If you're struggling to make your car payment, you can potentially avoid repossession and the consequences that come with losing your vehicle by contacting your lender as soon as possible. This is going to be more possible if you do so before you ever miss a payment.
How to Prevent Repossession
This is something we can’t stress enough: reach out to your lender before things get out of hand! Even if you’re unsure about what the future holds, talk to your lender if you worry that you aren’t going to be able to make a car payment and fear a repo.
Depending on your how you’ve paid in the past and a few other factors, your lender may be willing to help you avoid repossession. After all, the repo process is just as tedious for them as it is for you.
Although there isn’t a guarantee your lender is going to help you avoid a repossession, there are two common ways they might typically help:
- Loan deferment – With a loan deferment, your lender allows you to skip a payment or two. The skipped payments are tacked on to the end of the loan term, or added to the following month’s payment.
- Refinancing – If you’ve had the loan for at least a year, haven’t missed any payments, and have improved your credit score, your lender may suggest refinancing. When you refinance, you replace your current loan with a newer and hopefully better one. With refinancing, you can lower your monthly payment by extending the loan term or by qualifying for a better interest rate.
If, after you’ve discussed your situation with them, your lender explains that they can’t help you, you’re still going to be on better terms. It’s important to speak up and keep them in the loop, regardless of the outcome of the situation.
Actions That Don’t Prevent Repossession
You may have heard about car owners surrendering their vehicle to avoid repossession. You do avoid some big repo fees when you give up the car, but the reality is that you’re performing a voluntary repossession.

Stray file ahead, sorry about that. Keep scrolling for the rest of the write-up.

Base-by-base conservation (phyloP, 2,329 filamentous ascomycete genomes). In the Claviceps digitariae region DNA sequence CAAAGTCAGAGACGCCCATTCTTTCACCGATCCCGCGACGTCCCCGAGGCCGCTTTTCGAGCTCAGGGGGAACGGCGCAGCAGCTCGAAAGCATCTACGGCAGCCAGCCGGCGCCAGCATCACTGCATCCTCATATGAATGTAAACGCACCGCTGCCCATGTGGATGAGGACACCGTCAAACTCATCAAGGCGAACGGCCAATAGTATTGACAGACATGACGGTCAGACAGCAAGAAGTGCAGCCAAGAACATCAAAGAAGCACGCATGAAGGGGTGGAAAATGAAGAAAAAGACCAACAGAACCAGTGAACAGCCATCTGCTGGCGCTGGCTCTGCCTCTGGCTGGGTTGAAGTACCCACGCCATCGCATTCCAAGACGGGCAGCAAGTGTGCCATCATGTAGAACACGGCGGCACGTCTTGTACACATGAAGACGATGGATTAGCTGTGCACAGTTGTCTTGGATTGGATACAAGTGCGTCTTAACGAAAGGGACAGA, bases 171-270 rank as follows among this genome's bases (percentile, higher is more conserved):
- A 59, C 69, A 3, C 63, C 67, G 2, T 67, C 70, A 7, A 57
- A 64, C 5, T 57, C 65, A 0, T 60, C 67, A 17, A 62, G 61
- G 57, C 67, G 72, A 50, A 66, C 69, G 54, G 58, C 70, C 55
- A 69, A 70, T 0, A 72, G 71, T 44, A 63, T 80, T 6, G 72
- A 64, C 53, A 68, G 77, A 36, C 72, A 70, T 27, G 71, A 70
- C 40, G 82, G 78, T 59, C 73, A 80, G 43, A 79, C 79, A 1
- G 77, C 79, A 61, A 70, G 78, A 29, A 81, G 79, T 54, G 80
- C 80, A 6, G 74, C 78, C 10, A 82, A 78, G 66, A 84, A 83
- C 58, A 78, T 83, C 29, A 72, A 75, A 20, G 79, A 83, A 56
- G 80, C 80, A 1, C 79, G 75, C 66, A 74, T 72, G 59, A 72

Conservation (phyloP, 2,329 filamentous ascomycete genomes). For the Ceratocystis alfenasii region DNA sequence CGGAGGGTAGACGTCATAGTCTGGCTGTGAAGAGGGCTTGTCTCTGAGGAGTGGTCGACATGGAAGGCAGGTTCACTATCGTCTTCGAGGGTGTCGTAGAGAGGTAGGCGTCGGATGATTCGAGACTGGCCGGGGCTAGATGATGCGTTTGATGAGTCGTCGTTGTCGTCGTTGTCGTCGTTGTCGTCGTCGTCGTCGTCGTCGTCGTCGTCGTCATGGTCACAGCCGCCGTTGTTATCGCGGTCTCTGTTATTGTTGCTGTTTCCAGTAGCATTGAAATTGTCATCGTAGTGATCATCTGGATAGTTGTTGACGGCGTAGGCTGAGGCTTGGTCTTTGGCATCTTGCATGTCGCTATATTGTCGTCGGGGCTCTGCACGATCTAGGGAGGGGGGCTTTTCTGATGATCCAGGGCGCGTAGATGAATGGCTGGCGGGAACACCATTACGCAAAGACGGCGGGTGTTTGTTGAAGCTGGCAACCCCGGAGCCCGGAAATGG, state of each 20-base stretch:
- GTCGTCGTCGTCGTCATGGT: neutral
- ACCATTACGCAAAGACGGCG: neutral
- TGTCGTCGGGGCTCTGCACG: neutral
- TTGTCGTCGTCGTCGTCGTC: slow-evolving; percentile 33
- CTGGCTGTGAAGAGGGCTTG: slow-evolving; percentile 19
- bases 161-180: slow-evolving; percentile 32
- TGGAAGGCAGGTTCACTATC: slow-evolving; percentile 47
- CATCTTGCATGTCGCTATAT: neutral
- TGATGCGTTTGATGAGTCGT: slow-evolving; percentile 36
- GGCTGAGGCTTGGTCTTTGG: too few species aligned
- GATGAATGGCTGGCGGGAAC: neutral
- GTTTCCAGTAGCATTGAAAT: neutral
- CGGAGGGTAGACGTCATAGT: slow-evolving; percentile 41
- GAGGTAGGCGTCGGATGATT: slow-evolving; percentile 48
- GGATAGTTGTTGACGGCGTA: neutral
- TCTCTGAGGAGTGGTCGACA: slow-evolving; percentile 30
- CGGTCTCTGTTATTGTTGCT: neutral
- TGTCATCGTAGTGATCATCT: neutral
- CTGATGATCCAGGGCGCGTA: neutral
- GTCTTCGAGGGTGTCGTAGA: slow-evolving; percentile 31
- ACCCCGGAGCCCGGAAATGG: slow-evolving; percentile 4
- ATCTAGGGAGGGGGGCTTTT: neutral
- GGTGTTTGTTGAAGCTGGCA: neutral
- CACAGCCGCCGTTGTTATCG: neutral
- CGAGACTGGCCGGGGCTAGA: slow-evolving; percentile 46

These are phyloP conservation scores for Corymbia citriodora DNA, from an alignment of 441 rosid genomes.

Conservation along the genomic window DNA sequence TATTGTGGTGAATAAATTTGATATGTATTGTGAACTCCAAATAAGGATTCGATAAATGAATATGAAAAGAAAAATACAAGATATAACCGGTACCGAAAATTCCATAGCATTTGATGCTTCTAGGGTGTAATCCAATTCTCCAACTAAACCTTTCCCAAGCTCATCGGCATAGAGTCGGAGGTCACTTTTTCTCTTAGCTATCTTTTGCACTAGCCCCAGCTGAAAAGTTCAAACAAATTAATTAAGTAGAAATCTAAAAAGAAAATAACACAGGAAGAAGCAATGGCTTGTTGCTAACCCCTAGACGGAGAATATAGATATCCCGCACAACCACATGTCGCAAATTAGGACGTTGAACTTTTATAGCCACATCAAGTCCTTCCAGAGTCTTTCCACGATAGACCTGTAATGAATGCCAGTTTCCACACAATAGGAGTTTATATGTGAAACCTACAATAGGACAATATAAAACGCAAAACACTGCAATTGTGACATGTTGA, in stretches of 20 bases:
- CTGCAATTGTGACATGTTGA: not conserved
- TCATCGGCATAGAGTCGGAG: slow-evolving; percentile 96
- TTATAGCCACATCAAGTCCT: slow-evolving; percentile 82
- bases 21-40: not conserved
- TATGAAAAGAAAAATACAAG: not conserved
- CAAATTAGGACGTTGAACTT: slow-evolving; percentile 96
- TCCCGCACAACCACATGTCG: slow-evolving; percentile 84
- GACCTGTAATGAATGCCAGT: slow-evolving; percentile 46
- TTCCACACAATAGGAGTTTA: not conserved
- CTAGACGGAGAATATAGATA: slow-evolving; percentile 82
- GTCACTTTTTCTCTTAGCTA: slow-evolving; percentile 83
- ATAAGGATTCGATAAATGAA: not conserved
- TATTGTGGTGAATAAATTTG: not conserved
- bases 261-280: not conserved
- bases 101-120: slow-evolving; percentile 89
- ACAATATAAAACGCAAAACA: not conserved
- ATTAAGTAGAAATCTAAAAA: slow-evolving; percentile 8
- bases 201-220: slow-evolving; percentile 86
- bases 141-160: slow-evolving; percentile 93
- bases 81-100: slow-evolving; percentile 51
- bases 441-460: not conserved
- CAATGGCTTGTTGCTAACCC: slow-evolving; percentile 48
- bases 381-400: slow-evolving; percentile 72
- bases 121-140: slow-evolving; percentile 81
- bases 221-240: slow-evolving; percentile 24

This means a repo still gets listed on your credit reports, and your credit score is negatively impacted. It doesn’t matter if your vehicle was surrendered – a lender isn’t going to see that you voluntarily gave up your car, they just see “repossession,” which is a big negative mark on your credit.
Another way you may have heard of to avoid a repo is by filing a Chapter 13 bankruptcy. It’s true that once you file a Chapter 13, an automatic stay goes into effect immediately, preventing your lender from coming after you and your vehicle. However, unless you’re struggling with other financial issues, filing bankruptcy shouldn’t be your go-to option to avoid repossession.
The process of going through a Chapter 13 bankruptcy takes either three or five years. You get the chance to avoid a repo, but your credit is still impacted, since a Chapter 13 bankruptcy is listed on your credit reports instead of a repossession.
The Bottom Line
Reach out to your lender as soon as you think you might miss a payment to give yourself the best chance to avoid repossession. At the same time, don’t immediately consider filing a Chapter 13 bankruptcy – you may be surprised by what your lender is willing to do to help you.
If it’s too late and you either had your car repossessed or you filed bankruptcy and you need another vehicle, let us help. At Auto Credit Express, we match car buyers to local dealerships that know how to help people in unique credit situations get financed.
Start the process today by completing our auto loan request form online, and we'll get to work for you.